WTF?! You may be aware of a Chrome browser setting that allows you to "Clear cookies and site data when you quit Chrome." What you might not be aware of is that due to a "bug," not all of that data is being cleared. Specifically, information from Google-owned sites remains persistent.

According to iOS developer Jeff Johnson, even with the "Clear cookies and site data when you quit Chrome" setting enabled, not all of YouTube and Google Search data is deleted when you exit the browser. Exiting will clear Google's cookies, but site data remains stored. Johnson says the only workaround is to add Google and YouTube to the "Sites that can never use cookies" blacklist.

While cookies, which are often used for tracking browsing activity, are deleted, cache data is not. Cached data for a website is usually reasonably innocuous, storing things like images and other data from previously visited pages so they load faster on a revisit.

However, both Google Search and YouTube use HTML5's "local storage," among other things, which programmer Randall Degges notes, can be used to store anything the web developer wants, including personal user information. This opens the potential to use it for storing tracking information similar to a cookie.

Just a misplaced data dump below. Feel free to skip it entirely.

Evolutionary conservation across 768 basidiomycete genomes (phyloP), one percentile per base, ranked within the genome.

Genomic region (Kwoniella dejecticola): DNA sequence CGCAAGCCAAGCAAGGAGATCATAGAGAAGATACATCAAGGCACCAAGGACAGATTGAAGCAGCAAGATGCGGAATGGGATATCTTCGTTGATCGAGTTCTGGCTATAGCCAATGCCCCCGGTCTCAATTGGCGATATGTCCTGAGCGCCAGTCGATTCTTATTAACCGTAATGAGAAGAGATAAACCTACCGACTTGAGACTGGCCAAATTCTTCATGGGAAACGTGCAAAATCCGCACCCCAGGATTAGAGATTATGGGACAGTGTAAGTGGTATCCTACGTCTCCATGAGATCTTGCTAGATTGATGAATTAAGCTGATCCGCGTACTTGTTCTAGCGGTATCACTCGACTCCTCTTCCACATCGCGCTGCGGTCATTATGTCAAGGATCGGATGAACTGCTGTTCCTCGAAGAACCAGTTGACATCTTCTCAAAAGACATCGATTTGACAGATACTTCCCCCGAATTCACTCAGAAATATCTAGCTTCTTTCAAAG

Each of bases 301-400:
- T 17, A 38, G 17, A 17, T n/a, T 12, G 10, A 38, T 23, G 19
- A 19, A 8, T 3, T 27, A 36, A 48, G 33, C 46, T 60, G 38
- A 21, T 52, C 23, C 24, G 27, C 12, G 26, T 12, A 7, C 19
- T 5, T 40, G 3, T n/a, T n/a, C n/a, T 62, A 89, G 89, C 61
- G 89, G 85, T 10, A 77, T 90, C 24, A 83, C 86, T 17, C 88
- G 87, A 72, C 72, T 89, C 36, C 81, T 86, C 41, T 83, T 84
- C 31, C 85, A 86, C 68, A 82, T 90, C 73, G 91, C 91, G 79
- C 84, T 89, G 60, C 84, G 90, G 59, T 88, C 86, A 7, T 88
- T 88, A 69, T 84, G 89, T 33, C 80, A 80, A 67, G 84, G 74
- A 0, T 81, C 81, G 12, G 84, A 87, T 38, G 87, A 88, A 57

Google claims that it is aware of the "bug" and says a fix is on the way.

"We are aware of a bug in Chrome that is impacting how cookies are cleared on some first-party Google websites," a Google spokesperson told The Register. "We are investigating the issue and plan to roll out a fix in the coming days."

Google calling the issue a "bug" is somewhat humorous considering the setting works flawlessly on every website except for the search giant's own. Bugs don't tend to be that selective, which leads one to wonder if, in this case, the bug really is a feature programmed in intentionally by Google. It just happened to get caught with its hand in the cookie jar.

Image credit: Gil C